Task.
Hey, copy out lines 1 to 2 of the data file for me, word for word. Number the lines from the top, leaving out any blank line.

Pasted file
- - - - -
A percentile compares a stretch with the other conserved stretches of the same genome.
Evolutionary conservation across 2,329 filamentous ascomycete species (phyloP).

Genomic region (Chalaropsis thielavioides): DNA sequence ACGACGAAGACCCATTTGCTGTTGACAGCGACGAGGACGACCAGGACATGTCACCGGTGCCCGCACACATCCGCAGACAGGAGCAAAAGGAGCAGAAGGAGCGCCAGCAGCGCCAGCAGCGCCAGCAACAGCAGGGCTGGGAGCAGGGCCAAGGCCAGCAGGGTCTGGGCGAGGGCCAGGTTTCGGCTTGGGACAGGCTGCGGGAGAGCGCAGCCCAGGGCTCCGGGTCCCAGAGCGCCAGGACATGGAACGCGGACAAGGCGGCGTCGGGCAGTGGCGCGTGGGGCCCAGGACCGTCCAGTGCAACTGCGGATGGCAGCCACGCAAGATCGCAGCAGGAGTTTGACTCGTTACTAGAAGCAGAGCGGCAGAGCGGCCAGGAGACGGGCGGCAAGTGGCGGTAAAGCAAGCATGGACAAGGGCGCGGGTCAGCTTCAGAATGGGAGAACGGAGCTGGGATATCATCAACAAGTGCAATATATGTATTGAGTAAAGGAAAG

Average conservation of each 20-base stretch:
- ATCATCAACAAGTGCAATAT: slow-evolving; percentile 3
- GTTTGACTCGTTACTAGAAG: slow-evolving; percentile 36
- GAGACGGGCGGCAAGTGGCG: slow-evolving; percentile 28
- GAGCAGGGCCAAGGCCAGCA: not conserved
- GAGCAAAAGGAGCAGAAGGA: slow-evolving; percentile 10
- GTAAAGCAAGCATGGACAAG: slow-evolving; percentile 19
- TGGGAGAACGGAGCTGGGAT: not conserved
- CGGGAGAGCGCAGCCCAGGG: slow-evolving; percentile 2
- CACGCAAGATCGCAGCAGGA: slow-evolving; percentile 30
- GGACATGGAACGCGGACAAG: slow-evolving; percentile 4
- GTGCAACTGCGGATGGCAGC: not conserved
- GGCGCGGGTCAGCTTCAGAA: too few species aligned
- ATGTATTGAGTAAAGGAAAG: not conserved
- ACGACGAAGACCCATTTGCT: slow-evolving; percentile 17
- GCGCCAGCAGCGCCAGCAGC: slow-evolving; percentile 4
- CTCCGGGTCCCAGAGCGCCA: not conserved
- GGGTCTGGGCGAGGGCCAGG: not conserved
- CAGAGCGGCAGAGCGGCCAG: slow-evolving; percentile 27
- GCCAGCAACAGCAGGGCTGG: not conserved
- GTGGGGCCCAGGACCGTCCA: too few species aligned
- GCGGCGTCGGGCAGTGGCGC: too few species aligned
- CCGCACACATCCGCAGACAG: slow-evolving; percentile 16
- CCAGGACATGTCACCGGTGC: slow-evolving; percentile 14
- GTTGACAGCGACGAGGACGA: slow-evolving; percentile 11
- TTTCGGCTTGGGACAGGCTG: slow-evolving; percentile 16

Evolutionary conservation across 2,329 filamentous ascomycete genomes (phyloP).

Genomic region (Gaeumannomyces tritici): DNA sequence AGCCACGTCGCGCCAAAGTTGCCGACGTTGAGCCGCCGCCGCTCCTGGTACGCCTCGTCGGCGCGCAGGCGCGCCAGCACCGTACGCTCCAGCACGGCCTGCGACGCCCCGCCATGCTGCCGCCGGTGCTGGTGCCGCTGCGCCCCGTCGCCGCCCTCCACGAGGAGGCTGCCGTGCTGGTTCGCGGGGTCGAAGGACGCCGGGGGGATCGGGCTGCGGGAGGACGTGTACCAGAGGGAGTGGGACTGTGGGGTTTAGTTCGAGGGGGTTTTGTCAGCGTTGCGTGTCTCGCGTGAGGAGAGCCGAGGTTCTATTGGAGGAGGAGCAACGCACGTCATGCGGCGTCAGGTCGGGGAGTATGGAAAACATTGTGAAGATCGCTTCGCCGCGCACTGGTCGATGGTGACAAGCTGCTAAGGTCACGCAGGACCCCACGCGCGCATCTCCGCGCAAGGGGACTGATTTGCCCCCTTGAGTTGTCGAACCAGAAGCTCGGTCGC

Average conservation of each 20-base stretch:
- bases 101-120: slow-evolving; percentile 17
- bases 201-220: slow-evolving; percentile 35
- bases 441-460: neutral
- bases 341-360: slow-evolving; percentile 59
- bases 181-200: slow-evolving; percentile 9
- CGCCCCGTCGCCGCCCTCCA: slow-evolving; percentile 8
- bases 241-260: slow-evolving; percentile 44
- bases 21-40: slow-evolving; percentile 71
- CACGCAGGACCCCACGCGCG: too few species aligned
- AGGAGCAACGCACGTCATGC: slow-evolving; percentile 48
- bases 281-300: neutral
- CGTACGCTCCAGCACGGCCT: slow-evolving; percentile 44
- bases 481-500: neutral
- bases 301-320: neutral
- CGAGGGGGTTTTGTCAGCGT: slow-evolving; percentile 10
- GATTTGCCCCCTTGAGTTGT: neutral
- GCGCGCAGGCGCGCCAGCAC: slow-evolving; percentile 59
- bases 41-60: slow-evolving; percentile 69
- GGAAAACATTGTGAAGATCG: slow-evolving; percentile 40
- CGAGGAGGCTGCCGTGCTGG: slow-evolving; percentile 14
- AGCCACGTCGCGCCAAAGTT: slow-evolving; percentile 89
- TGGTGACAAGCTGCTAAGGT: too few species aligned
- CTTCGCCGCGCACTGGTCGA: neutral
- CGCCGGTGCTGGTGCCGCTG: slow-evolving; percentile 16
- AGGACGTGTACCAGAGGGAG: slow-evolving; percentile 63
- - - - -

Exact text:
A percentile compares a stretch with the other conserved stretches of the same genome.
Evolutionary conservation across 2,329 filamentous ascomycete species (phyloP).